By James A. Crabtree
So yes, it is still in the very early stages.
But am I just imagining this or has there been an absurd amount of five set matches, thirteen at last count. Absolute proof the game is decided not only by the power of a serve but as much by a will of nerve.
Milos Raonic was made to work and work against Santiago Giraldo, but his big serve came in handy. Janko Tipsarevic scraped through as did fellow seed Marin Cilic who next faces Daniel Brands another five set survivor.
Surely these guys, after such a gruelling day at work deserve an immunity pin or something.
But reality TV this is not. You lose and you go home. No chance of a recall here just because you are a fan favourite.
Speaking of recalls how long has Radek Stepanek been around? Surely he remembers the better movie Total Recall with Arnold Schwarzenegger over the latest disappointment with Colin Farrel. Anyway poor old Radek lost a tough four setter, dressed in a shirt paying homage to the statue of liberty, finding no such liberty from 11th seed Nicolas Almagro. Gilles Simon was more successful in his tough four setter against another old guy, thirty four year old Michael Russell.
Remember back in the eighties when they said to be a great tennis player you had to be dominating the tour before you needed to shave or were legally allowed to drive. How and why has it changed so much? Are we going to see players play to a Ken Rosewall and Pancho Gonzalez vintage? Will we ever see the likes of a teenage Boris Becker or Michael Chang again? Or is it simply because the older guys employ an improved diet and fitness regime whilst the younger guys play on their iPads and update their FaceBook status. It’s complicated.
Interestingly the only teenie within the top 100 currently is Bernard Tomic. Now correct me if I am wrong but Bernard is most certainly an old school name and the young Australian does play quite a flat forehand and uses the almost antiquated slice backhand to a devastating effect. Maybe that is the secret, be young but play old. This is getting confusing. Anyway he is playing the old Andy Roddick next.
Now, speaking of confusing Andy Murray did escape losing a set in his match to Alex Bogomolov Jr and Ivan Dodig. However, as has become quite normal for the Scot we had to witness his usual facial pains of distress and sudden hamstring grasps. If it were not for the score line you could have sworn he was down and out, not safely into the next round. Typical whinging Brit 😉
And a bit more whining. I am so disappointed in Grigor Dimitrov. If your style emulates Roger Federer we want the same results as Roger Federer. Is that really too much to ask ? Oh yes, Marcos Baghadatis is playing Alexandr Dolgopolov in his next- that should be a good one. Remember when Baghadatis made the 2006 Australian Open final. Feels like more than half a decade ago. Actually it was.
Ok, enough of all that. Bring on the next round.
Andy Murray and Rafael Nadal are set for another Grand Slam semifinal showdown after they negotiated tricky quarterfinals against John Isner and Andy Roddick respectively in the blazing New York sunshine.
Optimistic locals were hoping for an all-American semi, but their dreams were quickly distinguished as both players managed to only take one set off their higher-ranked opponents between them.
It was world number four Murray and Isner who took to the court first and a gruelling four-set encounter was played out before our eyes.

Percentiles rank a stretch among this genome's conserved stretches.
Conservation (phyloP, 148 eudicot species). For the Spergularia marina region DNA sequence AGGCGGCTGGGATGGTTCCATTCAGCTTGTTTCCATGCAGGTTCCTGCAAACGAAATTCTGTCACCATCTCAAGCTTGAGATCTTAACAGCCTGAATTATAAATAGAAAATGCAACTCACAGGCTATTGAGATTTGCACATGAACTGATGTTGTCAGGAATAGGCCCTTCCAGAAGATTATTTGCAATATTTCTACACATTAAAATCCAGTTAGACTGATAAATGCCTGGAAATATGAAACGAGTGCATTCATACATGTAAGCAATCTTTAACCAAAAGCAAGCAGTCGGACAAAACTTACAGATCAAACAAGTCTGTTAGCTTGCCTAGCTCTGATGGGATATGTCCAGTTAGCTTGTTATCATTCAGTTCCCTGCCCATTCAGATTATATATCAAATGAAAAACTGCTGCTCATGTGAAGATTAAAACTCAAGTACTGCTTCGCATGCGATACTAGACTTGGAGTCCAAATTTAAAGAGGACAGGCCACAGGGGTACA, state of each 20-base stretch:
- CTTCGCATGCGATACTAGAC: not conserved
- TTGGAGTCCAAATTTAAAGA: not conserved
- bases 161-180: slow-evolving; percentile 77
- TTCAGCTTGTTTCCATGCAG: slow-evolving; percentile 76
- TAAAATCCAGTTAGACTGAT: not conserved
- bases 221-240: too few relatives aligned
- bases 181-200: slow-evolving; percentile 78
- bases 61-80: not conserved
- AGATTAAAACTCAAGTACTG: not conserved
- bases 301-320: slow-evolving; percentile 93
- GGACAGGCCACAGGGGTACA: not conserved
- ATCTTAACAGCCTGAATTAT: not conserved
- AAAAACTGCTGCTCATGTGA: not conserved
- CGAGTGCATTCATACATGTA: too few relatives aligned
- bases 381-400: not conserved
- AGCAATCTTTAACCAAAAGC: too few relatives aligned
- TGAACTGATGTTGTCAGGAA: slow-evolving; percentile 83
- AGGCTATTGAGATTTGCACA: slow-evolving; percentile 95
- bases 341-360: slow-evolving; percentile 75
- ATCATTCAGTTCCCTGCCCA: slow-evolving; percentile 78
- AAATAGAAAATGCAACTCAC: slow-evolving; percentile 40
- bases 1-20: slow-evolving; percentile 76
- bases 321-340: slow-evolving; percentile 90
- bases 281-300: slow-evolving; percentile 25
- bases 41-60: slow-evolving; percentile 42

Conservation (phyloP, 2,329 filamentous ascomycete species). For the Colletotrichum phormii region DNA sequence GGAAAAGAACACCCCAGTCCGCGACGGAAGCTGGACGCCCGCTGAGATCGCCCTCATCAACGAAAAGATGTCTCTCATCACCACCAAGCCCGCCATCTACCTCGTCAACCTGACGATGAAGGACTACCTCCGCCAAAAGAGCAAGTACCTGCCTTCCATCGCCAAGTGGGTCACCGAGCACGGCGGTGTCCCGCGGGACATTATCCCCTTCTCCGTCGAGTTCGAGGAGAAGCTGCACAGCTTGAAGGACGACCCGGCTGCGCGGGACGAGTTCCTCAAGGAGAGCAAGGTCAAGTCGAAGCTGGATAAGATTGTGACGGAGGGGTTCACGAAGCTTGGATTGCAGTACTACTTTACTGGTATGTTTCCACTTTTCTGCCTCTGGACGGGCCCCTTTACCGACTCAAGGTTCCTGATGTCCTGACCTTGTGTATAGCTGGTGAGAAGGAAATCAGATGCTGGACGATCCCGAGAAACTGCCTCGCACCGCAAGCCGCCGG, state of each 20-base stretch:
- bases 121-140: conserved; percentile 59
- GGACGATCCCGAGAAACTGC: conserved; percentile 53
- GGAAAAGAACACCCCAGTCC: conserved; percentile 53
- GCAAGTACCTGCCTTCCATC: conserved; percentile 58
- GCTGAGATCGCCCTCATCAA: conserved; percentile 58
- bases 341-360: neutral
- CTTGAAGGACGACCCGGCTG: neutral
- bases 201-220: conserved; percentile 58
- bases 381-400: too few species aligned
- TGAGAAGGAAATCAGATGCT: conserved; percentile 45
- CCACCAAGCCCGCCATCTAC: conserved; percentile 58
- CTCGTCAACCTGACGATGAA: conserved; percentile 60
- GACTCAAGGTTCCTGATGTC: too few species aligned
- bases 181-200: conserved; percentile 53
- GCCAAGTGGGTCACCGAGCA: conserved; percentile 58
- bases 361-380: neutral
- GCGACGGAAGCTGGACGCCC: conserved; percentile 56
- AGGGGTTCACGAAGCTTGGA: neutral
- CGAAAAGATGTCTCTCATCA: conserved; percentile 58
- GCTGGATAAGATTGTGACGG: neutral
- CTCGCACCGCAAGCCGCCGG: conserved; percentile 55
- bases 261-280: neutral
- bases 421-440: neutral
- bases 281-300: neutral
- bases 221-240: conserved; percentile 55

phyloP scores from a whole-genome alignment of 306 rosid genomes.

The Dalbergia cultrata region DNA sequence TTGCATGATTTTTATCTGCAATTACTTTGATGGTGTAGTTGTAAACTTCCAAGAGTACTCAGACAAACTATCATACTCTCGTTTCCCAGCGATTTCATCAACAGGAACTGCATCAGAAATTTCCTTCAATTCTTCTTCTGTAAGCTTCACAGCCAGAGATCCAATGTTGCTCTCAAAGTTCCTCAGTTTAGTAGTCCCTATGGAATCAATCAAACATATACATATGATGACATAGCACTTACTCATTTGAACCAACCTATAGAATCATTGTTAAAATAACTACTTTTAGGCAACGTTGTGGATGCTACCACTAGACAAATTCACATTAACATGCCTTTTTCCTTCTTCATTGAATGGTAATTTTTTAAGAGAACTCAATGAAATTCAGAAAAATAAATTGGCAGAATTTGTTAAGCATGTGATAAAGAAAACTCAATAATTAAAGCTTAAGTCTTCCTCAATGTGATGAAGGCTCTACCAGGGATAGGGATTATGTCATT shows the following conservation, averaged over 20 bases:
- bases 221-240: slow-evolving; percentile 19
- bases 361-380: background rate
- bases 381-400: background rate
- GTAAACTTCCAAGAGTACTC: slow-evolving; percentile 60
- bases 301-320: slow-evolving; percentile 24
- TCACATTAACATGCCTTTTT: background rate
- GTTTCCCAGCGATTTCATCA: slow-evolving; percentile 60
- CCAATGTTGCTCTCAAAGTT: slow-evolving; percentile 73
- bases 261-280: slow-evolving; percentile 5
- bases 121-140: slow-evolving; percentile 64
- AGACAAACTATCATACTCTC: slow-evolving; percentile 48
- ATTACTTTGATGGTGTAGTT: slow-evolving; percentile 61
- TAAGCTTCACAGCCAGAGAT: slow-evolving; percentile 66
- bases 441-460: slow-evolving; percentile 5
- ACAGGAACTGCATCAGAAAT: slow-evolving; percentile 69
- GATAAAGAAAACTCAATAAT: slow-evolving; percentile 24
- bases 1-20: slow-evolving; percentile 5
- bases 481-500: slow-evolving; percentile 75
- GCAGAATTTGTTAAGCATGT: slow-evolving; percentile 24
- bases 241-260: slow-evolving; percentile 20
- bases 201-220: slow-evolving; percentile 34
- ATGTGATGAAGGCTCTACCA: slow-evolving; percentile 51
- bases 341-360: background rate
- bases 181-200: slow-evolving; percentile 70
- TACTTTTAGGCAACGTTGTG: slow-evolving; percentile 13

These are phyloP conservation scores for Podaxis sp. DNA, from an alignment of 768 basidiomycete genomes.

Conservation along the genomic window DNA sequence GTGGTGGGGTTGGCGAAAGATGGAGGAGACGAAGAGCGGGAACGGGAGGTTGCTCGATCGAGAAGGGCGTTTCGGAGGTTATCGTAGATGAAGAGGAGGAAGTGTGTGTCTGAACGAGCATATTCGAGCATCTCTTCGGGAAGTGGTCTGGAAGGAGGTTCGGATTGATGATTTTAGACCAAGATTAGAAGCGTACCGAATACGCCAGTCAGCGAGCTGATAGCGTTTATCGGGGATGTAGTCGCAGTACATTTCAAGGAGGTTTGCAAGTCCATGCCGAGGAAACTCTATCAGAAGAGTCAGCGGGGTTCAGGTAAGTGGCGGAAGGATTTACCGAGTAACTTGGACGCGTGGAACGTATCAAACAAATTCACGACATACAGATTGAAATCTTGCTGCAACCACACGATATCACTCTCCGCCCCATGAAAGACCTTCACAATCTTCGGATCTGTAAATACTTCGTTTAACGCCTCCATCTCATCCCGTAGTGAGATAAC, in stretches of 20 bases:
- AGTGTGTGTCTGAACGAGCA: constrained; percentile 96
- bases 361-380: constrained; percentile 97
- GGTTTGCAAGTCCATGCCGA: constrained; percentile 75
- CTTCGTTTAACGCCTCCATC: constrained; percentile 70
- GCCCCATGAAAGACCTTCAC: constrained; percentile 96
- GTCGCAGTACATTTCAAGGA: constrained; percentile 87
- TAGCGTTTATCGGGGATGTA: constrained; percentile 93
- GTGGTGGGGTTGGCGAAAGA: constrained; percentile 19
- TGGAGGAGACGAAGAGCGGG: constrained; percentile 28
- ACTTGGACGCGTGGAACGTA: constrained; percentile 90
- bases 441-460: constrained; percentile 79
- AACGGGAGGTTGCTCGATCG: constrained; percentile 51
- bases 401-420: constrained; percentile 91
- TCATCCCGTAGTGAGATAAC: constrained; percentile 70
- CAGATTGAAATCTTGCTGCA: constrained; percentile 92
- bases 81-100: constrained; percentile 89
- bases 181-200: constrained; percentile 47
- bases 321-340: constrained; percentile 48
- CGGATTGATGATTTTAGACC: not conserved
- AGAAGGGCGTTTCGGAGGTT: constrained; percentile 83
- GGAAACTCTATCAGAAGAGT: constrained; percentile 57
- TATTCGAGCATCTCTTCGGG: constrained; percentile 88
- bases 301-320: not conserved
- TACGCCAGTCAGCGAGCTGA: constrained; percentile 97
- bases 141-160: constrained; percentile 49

The big serving American continued to cause Murray problems for three and a half hours. But his serve and forehand let him down on key occasions as a single break of serve was enough to take the first two sets in the Scot’s favour.
With their only previous meeting, a thrashing for Isner at this year’s Australian Open, fresh in his memory the 26-year-old North Carolina native moved 4-1 ahead in the third, capitalising on some Murray errors, and took it. But his own mistakes again began to creep in during the fourth and Murray was able to grind out a hard-working 7-5, 6-4, 3-6, 7-6(2) victory.
“I’m really happy to get through,” said Murray. “He started serving very well as the match went on and it came down to a few points.
“I played really well, especially in the fourth-set tie-break. I went for my shots, served well and returned well.
“Three-and-a-half hours in that heat isn’t easy. Hopefully they [Nadal and Roddick] will have a long one too so both players are in same boat tomorrow.”
Unfortunately for Murray they did not. Any hopes Roddick had of one last assault on the US Open, his sole Grand Slam coming here in 2003, were quickly evaporated by a dominant Nadal in a 2-6, 1-6, 3-6 demolition.
The world number two and defending champion raced in to a 4-0 first set lead and the writing appeared to be on the wall early on for Roddick who was struggling to match the power, drive and intricate shot selection of the majestic Spaniard.
Having produced a fine display to see off David Ferrer and banish some of those home-town blues from his painful defeat at his hands in the Davis Cup in Austin earlier this year, it was another Spaniard who wasn’t even on duty that day that ended his hopes this time around.
Nadal’s winner count of 35 dwarfed the 15 mustered by Roddick, and as the 30-year-old’s error count outweighed his winners there was only going to be one victor.
“It’s always a pleasure to play Andy [Murray], he’s one of the players with the most talent on the tour,” Nadal said of the upcoming semi. “It’s always exciting against him and a big challenge for me. I lost to him in the 2008 semi-finals and I will have to play aggressive, play my best tennis.
“If I play like I did today then I’ll give myself a good chance.”